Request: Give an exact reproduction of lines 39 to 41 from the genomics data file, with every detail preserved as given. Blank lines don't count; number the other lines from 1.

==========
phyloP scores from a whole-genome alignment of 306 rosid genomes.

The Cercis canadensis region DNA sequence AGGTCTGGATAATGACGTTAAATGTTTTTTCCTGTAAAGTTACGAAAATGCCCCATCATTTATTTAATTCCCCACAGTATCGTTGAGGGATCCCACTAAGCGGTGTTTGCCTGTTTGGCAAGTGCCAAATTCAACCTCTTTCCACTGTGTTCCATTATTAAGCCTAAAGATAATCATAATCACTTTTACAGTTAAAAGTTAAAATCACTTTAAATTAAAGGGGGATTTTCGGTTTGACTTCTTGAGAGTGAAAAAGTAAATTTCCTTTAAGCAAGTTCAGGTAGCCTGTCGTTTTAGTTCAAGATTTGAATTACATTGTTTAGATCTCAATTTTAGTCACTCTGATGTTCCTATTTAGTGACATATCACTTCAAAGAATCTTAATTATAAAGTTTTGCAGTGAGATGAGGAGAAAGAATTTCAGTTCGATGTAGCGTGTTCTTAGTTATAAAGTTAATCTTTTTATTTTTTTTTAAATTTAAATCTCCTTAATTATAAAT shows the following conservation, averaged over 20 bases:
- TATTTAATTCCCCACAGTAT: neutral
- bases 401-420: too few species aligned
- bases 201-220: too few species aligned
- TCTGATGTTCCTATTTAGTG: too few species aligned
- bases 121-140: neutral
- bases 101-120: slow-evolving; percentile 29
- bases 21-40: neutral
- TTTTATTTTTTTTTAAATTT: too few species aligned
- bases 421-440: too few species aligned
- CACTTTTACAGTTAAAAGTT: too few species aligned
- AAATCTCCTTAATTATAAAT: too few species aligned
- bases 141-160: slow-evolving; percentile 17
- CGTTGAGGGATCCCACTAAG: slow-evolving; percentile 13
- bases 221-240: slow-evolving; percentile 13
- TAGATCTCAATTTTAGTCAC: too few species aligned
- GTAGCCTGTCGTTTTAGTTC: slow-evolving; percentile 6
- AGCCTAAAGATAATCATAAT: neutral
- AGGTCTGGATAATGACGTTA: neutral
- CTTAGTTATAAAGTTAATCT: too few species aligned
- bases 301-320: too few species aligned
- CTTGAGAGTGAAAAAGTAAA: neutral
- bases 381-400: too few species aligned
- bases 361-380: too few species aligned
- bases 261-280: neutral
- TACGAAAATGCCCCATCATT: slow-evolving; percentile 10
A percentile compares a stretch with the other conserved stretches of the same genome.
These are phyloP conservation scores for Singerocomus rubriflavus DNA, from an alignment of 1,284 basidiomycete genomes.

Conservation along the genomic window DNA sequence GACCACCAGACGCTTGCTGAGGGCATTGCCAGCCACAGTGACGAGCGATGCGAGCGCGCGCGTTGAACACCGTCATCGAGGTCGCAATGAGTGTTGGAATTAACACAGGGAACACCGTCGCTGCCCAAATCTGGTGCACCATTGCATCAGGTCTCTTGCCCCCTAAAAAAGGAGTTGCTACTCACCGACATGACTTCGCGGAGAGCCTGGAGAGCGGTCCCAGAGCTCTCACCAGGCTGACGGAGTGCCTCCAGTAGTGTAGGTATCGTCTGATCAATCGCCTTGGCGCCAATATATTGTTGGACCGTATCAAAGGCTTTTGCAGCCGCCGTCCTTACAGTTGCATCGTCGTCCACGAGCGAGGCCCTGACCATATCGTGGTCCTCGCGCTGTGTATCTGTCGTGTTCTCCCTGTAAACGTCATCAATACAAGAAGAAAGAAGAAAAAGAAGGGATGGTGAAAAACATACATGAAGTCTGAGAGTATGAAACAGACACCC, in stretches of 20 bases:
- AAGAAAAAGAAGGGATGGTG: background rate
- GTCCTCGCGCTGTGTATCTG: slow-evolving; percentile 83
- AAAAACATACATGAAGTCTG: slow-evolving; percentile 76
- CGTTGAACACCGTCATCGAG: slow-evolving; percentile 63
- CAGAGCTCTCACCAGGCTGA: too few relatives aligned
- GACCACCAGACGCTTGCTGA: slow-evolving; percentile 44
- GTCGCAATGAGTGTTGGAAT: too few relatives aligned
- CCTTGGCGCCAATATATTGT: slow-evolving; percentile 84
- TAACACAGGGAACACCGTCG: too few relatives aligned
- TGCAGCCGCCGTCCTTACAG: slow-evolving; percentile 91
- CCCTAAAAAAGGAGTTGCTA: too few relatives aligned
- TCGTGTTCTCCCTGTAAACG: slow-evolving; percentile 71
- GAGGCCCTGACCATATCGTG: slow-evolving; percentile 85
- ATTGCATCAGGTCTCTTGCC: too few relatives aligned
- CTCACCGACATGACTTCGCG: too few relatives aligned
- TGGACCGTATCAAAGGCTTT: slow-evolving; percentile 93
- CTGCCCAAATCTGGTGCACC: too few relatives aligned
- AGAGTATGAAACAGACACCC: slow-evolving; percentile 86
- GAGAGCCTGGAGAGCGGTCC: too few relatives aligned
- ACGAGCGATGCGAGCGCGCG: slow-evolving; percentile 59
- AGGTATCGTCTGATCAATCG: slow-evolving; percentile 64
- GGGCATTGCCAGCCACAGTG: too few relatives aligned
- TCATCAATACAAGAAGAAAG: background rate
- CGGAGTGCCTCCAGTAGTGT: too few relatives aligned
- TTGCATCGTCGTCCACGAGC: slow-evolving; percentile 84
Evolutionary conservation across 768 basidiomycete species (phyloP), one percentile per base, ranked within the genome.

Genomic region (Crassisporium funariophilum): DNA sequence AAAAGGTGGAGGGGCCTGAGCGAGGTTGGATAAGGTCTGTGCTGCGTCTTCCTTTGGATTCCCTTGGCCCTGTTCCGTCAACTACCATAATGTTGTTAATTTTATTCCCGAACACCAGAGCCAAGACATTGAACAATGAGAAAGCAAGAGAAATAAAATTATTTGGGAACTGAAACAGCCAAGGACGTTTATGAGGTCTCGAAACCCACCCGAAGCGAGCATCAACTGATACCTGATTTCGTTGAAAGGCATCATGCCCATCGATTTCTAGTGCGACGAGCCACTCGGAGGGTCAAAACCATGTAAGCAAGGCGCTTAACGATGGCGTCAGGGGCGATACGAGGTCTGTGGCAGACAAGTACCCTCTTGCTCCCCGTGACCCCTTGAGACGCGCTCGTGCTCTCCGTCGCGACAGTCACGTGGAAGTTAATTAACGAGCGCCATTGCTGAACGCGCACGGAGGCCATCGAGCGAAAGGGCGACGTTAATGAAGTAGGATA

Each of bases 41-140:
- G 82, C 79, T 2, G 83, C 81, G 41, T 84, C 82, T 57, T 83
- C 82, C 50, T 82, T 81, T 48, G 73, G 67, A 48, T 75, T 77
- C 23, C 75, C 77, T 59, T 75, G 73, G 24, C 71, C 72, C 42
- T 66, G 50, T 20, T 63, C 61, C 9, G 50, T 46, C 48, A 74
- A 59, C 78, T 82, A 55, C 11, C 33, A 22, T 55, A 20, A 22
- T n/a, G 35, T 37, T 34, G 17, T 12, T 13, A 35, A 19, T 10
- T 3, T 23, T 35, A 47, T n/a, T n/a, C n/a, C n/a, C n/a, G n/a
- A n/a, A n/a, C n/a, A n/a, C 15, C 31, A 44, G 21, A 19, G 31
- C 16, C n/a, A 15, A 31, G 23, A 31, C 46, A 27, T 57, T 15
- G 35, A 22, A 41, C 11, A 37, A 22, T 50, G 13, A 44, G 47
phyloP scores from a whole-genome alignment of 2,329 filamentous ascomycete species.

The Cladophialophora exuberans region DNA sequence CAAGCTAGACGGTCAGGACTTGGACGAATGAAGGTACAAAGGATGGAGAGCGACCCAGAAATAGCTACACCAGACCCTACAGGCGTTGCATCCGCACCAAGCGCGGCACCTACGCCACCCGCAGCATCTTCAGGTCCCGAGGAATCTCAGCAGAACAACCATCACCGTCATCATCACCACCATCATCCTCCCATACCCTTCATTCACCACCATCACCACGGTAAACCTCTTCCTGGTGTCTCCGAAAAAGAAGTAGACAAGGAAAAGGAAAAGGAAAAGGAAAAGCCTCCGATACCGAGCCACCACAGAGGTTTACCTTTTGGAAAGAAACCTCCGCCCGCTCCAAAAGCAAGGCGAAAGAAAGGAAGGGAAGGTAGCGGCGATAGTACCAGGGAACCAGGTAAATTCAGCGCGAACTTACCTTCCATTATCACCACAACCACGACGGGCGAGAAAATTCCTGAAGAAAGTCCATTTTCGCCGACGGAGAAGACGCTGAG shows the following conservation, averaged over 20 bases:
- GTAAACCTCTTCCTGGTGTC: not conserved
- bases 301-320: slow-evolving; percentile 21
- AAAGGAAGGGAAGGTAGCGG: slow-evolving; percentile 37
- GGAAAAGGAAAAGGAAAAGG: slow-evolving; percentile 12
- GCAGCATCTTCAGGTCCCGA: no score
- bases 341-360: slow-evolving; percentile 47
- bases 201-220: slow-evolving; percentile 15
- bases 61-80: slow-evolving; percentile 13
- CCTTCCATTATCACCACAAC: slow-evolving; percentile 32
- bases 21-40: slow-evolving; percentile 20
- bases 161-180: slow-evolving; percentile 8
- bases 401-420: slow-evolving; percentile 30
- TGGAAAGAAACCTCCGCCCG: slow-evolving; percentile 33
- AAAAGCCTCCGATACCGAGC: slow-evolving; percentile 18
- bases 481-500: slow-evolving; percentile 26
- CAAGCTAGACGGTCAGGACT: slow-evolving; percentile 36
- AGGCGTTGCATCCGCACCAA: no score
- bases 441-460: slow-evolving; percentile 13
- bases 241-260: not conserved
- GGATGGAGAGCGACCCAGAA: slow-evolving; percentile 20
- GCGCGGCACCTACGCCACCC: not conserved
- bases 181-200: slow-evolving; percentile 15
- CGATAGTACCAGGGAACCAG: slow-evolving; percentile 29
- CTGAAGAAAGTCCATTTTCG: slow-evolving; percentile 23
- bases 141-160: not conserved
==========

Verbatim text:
- TAACACAGGGAACACCGTCG: too few relatives aligned
- TGCAGCCGCCGTCCTTACAG: slow-evolving; percentile 91
- CCCTAAAAAAGGAGTTGCTA: too few relatives aligned